By Asbjørn Bergheim*
Rainbow trout (Oncorhynchus mykiss) farming is going on in many parts of the world outside the species’ native region in western North America, such as in South America, many European countries, Japan, Oceania, the Far East and Africa. Altogether, more than 60 countries are represented in the trout production statistics. Though the natural habitat of rainbow trout is freshwater with around 12ºC in summer, it tolerates from zero to 25ºC and the anadromous strain – steelhead trout – makes runs to the sea.
There are two principal ways to raise trout in aquaculture: the freshwater based production in ponds/raceways with on-growing of 6 months to one year and harvest at 400 g – 1 kg (“small trout”), and on-growing in seawater cages to a harvest size of 3 – 5 kg (“large trout”). Trout transferred to seawater cages have faster growth rates and can reach more than 3 kg weight after 18 months from stocking as 70 g fingerlings.
Steelhead trout has no smoltification process such as salmon and arctic char, but they are so-called euryhaline, i.e. they can adapt to seawater by osmoregulation which controls the salt concentration in the blood. In a reported study, rainbow trout demonstrated higher growth performance in the high-saline Aegean Sea (36 ppt salinity) compared to in freshwater during on-growing from 200 to 600 g in winter.
The high growth potential of this species is clearly demonstrated in a recent test performed at the Freshwater Institute in West Virginia, U.S., where an average weight of 5 kg was reached 22 months after hatching in freshwater tanks at 13ºC (Fig. 1) Thus, cohorts of trout may grow faster in freshwater under controlled conditions than steelhead trout with grow-out in seawater.
The annual global production of O. mykiss amounts to around 600 thousand tons which is equally distributed between small and large trout. Chile and Norway are the biggest producers of large trout, while the freshwater production volume of smaller fish is dominated by Iran and several European countries such as Italy, France, Spain, Germany and Denmark. Idaho is the predominating producer in the U.S. In Canadian lakes, 7,000 tons are being produced every year in net pens.
The fastest growing trout producer over the last 20 years is actually Iran which has increased its annual volume from less than 1,000 tons in 1993 to 91,500 tons in 2010. Not least, the impressive increase in productivity from below 10 kg to 40 kg/m2 pond area during this period has contributed to this successful growth.
Danish trout in sea cages is an all-female production method based on two products, roe for export and meat from the stripped fish (carcass with reduced quality). Such combined production is more profitable than traditional harvest before maturation. In order to intensify the production and to reduce environmental effects, such as reduced water usage and effluent, the traditional freshwater systems (dambrug) are increasingly being converted to RAS farms with recirculation of water and various water treatment technologies.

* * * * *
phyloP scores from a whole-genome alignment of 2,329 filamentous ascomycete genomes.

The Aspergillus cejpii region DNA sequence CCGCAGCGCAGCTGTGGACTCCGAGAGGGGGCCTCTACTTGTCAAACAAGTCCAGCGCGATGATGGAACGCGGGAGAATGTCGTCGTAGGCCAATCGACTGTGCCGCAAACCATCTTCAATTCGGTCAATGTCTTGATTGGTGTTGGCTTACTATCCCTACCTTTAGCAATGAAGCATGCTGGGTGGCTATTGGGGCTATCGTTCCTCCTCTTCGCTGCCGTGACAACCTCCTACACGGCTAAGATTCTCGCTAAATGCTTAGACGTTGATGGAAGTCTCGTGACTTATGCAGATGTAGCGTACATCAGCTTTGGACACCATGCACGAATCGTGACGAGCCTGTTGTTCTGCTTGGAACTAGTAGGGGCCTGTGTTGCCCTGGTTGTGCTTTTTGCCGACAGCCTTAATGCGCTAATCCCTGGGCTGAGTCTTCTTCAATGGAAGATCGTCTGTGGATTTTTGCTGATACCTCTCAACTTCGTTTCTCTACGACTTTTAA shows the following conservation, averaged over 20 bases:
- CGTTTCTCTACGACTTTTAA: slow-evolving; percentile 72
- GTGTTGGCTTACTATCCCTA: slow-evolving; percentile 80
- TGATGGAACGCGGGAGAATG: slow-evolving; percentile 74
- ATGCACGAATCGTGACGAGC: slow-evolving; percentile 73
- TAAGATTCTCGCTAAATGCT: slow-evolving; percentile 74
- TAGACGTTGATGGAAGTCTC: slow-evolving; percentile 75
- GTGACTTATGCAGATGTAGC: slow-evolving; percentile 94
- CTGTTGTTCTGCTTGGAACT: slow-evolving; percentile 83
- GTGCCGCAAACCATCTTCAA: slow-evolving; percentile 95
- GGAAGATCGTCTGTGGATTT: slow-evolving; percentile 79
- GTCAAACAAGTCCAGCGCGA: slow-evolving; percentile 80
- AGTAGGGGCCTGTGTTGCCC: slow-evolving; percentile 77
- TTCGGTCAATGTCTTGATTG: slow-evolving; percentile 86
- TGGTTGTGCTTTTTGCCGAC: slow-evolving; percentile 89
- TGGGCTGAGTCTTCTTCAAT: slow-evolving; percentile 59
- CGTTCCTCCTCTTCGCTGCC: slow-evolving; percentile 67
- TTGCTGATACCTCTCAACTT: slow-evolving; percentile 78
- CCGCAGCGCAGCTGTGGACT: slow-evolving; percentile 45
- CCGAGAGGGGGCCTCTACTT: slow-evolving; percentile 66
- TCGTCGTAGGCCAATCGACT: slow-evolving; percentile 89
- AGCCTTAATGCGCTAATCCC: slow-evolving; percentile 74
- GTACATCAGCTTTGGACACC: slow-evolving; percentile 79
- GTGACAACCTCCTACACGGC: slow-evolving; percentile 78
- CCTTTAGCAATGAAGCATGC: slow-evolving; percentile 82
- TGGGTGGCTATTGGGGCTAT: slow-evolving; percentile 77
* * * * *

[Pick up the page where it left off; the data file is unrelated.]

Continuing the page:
According to Global Writes (www.global-writes.com), the world’s largest trout farm is located in Snake River Canyon in Buhl, Idaho. This farm produces some 11,000 tons of trout every year and at any given time there are around 10 million fish in the numerous raceways! This facility also runs a nearby processing plant. The water source is the enormous underground lake in this canyon supplying spring water at a constant temperature of 58 degrees F (14.5ºC).
Some 20 million trout are stocked in Norwegian cages every year. Trout farms are mainly located in fjords with brackish water towards the surface. The number of escaped trout fluctuates a lot from one year to another; only 200 escapees were totally reported in 2013, while as much as 133,000 trout escaped the year before. Damage of cages and nets in stormy weather and other harmful episodes are decisive factors. However, the behavior of the trout makes it possible to recapture a high portion as they normally dwell around the farm for several months. The main negative effects of escaped trout are the risk of spreading diseases and parasites, and these rainbow trout rarely breed in the wild.
This species tolerates high density in aquaculture without reduced growth and lower welfare standards. Probably due to numerous generations of domestication and the species’ unique adaptability, trout density tests with up to 100 kg of juveniles/m3 tank water – or around 1,000 individuals of 100 g size! – seem to be acceptable assuming optimal water quality. However, the commonly applied production rate in commercial farming is considerably lower.
No doubt, farming of rainbow trout is facing a prosperous future with increasing production volume in several parts of the world.
Dr. AsbjØrn Bergheim is a senior researcher in the Dept. of Marine Environment at the International Research Institute of Stavanger. His fields of interest within aquaculture are primarily water quality vs. technology and management in tanks, cages and ponds, among others.